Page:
Xzibit – Napalm album review

There is a sonic sort of desperation which can be heard throughout Xzibit’s latest album release, “Napalm.” After a six year foray into the acting and entertainment industry, the former Pimp My Ride host returns to the urban music scene with something he considers to be explosive. Anyone would agree “Napalm” is certainly destructive, and will no doubt be revered for consistently maintaining that the state of hip hop has not budged since 1994; it will please many old school hip hop fans to know that misogyny apparently never goes out of style. But after listening to the album in its entirety, one may start to recognize in Xzibit an unsubtle front for sadness in the form of extreme anger. In both lyrics and execution, “Napalm” is violently emotive. It seems this rapper- turned-host got smacked around one to many times by a baffling epiphany: in reality the hip hop world won’t be still, blue with bated breath, just because one of its own decides to leave orbit for a while.

As ever, Xzibit’s flow is fully charged, aggressive and not a spot cleaner than thick, curdled and grimy. For that alone this album can be commended and recommended to fans of this particular style – reminiscent of DMX. For the most part, the tracks have weak hooks, and the production leaves a lot to be desired. There is barely a memorable melody line to be found amid its bone rattling bass lines. The sole track with just enough pop appeal and potential for a techno-revamp to perhaps catch on at clubs and bars is “Up Out the Way,” featuring E40.

Where “Napalm” disappoints the most is an overall bad attitude which rings thematic throughout all 21 tracks of the Deluxe Edition LP. This particular ego trip goes beyond spitting redundantly about a puffed up lifestyle. The money, drugs, women and violence masks a much deeper vendetta. Xzibit is downright paranoid (bordering on homicidal) over the encroaching competition of the opposite coast. He is bitter about being abandoned and ignored by his former crew of collaborators. At one point he goes as far as to declare that he is not about pushing a positive message with his music at all. The whole thing proves an odd set of obstacles to be facing a man who proclaims to have “Everything.”   Everything, as it turns out, are a bad few years of ratings followed by a good-enough plan b for Xzibit to get by on.


Mackelmore & Ryan Lewis – The Heist album review

In the last few months alone Urban music has succumb to the effects of evolution in a huge way. Frank Ocean came out of the closet, Drake graduated from high-school, and Kanye West gave up on revamping Kim Kardashian’s hopeless wardrobe collection. While not quite obliterated, ignorance in the form of intolerance has been perpetuated to lesser degrees among Hip-Hop, R&B and Rap diehards and artists alike. Macklemore and Ryan Lewis’ “The Heist” is a fearless 15 track compilation which boots the momentum of progress in Urban music to revolutionary speeds. The philosophy behind their debut album is something a lot more individuals should subscribe to, covering topics from senseless homophobia to mindless consumerism. On October 9th of this year The Heist was released on CD and made available for digital download on the independent Macklemore label.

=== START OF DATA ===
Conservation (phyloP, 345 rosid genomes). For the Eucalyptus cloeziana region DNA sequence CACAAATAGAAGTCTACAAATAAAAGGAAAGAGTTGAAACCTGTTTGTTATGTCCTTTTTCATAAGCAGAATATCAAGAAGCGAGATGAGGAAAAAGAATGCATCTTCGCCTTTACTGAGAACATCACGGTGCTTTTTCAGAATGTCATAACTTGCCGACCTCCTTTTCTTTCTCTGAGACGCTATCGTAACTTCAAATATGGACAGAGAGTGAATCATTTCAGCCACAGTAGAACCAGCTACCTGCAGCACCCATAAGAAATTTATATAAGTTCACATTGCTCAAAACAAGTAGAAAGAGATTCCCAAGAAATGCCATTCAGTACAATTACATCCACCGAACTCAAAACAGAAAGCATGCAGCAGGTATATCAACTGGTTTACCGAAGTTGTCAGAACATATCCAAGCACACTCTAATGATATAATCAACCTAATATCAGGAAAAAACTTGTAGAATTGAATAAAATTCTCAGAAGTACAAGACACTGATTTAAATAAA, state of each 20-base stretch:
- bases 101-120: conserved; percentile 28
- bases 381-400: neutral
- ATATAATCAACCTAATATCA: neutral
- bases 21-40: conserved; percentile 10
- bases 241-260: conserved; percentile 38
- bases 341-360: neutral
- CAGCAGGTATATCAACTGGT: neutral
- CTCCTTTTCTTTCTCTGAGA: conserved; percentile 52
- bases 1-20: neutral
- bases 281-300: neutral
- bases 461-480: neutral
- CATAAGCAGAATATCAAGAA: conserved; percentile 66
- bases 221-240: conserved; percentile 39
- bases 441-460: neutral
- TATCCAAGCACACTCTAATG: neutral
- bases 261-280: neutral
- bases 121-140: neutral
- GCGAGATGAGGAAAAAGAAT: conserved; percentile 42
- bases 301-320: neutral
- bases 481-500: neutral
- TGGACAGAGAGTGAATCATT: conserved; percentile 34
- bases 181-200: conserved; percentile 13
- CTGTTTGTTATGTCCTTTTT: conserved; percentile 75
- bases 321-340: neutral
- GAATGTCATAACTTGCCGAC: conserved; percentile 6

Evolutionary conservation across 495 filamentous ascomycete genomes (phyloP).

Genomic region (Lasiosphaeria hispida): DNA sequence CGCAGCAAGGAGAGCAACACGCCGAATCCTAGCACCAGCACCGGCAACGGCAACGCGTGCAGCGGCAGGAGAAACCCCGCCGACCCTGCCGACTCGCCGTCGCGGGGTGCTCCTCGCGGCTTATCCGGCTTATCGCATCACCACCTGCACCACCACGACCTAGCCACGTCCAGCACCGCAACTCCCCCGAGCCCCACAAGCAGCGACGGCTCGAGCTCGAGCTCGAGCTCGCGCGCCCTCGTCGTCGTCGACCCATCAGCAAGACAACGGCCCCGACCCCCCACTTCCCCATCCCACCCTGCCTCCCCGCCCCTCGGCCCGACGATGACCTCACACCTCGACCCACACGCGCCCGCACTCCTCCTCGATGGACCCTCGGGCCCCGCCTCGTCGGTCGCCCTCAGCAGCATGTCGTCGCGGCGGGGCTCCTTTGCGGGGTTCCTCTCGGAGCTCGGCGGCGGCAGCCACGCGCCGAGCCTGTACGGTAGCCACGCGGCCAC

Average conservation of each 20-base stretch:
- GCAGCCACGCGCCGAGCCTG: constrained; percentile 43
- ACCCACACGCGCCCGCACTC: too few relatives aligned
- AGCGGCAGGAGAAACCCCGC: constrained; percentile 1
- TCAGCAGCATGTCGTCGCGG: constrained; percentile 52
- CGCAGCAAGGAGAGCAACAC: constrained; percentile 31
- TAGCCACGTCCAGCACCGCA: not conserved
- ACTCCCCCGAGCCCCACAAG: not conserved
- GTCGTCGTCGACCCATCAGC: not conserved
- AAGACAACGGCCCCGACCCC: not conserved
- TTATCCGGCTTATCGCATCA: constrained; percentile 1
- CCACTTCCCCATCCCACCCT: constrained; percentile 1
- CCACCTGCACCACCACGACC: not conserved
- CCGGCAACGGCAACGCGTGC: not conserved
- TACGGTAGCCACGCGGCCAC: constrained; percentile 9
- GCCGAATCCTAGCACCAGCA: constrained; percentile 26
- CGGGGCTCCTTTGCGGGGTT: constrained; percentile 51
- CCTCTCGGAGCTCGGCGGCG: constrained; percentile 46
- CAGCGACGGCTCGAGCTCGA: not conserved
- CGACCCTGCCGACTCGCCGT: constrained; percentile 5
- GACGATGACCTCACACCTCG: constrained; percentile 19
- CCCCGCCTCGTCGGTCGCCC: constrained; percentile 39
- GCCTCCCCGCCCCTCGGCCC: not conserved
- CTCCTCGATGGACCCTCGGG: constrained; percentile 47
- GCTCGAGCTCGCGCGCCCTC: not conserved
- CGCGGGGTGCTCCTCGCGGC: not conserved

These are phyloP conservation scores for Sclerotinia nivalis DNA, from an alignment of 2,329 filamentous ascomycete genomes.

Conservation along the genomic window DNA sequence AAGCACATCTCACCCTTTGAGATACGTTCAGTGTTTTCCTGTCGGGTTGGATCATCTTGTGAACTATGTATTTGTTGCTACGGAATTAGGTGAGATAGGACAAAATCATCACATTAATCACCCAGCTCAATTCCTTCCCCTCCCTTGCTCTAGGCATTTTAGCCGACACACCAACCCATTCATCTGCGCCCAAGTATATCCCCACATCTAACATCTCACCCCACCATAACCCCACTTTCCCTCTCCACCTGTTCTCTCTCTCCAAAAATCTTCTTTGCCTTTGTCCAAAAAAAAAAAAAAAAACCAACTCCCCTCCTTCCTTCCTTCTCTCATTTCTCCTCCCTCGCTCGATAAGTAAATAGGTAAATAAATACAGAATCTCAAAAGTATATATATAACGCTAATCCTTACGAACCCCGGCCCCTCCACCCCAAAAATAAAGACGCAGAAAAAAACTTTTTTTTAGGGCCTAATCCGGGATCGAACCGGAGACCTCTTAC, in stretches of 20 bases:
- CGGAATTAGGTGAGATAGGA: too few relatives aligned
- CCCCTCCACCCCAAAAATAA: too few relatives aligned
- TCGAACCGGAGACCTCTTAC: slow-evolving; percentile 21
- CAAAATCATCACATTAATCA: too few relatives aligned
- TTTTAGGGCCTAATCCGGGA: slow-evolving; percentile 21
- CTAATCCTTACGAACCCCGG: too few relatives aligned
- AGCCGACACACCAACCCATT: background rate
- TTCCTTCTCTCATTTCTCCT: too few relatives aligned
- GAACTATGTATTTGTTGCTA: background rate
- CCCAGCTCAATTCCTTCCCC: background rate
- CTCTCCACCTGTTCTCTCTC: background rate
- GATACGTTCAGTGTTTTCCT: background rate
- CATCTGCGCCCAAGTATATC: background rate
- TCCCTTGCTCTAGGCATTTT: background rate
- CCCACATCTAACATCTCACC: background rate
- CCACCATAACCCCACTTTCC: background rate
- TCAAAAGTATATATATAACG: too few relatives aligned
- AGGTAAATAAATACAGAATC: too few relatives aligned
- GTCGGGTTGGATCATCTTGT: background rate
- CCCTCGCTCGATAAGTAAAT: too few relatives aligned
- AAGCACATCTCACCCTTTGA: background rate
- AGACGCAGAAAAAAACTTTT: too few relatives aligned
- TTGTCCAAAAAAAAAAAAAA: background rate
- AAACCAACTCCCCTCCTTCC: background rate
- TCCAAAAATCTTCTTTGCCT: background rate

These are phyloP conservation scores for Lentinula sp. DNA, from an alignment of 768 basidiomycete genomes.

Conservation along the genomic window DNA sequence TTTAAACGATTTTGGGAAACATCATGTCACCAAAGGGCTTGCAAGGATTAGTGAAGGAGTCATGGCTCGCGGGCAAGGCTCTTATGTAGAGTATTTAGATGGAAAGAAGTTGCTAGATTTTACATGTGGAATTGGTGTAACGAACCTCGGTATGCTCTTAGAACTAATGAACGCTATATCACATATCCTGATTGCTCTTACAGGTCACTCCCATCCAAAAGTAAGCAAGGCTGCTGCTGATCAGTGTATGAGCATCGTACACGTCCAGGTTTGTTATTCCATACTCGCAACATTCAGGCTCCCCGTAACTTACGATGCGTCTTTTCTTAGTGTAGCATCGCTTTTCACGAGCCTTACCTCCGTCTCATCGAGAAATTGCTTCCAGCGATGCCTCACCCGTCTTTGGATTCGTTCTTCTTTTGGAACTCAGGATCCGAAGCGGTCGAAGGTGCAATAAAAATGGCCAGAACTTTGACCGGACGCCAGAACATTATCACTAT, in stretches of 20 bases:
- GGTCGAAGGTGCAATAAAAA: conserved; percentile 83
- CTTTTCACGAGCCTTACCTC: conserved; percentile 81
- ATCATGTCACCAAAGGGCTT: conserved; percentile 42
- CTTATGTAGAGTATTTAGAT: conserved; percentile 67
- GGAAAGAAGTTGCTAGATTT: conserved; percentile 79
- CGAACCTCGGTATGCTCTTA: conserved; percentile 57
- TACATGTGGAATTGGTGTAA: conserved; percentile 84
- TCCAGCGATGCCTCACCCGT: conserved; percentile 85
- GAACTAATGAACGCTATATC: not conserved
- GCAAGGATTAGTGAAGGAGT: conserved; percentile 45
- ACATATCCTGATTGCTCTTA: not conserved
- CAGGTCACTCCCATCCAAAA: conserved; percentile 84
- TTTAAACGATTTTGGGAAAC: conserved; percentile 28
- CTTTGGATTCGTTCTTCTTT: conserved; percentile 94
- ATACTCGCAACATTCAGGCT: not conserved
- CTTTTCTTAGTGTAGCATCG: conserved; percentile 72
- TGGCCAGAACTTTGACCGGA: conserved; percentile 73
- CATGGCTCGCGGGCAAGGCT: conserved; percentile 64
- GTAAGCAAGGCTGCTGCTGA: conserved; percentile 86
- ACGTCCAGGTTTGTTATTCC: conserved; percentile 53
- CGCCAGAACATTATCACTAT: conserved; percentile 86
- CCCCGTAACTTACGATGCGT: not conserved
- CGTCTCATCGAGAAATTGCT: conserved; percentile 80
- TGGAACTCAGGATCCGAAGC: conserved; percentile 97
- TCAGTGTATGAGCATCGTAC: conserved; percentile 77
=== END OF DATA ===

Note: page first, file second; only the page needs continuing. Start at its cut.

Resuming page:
Ben Haggerty (a.k.a. Macklemore) and Ryan Lewis have preserved an unparalleled type of independent song production throughout their partnership, and through “The Heist” have continued a tradition of bringing their fan base something truly unique to chew on. Possibly one of the most refreshing aspects of the album, among many, is a rare complexity and full-bodied orchestration, complete with brass and strings. The classically trained Macklemore members and instrumentalists, Andrew Joslyn (Violin), Noah Goldberg (Piano), Owour Arunga (trumpet) and Zach Fleary (Rhythm) bring a surprising spritz of whimsy to a number of the tracks– notably, ‘Thrift Shop,’ ‘Can’t Hold Us,’ and the fully instrumental and fittingly titled track, ‘BomBom’.

Macklemore has been celebrated for his candidness, and amid the insights of The Heist he passes on a mix of evolved cultural observations and mature self-reflexive wisdom. The lyrics of the first track alone, ‘Ten Thousand Hours’, read like a self-help book minus all the frilly encouragement. Sampling from the little known brilliance of folksy and tender-voiced, Mary Lambert in ‘Same Love’ demonstrated a real shift toward what may, hopefully, become a growing trend in Urban music. “The Heist” is genuine I.N.D.E.P.E.N.D.E.N.T. SH*T hustled from most every angle, and I for one hope Macklemore and Ryan Lewis never sign off on the sale of what immense soul their music has forged for us all.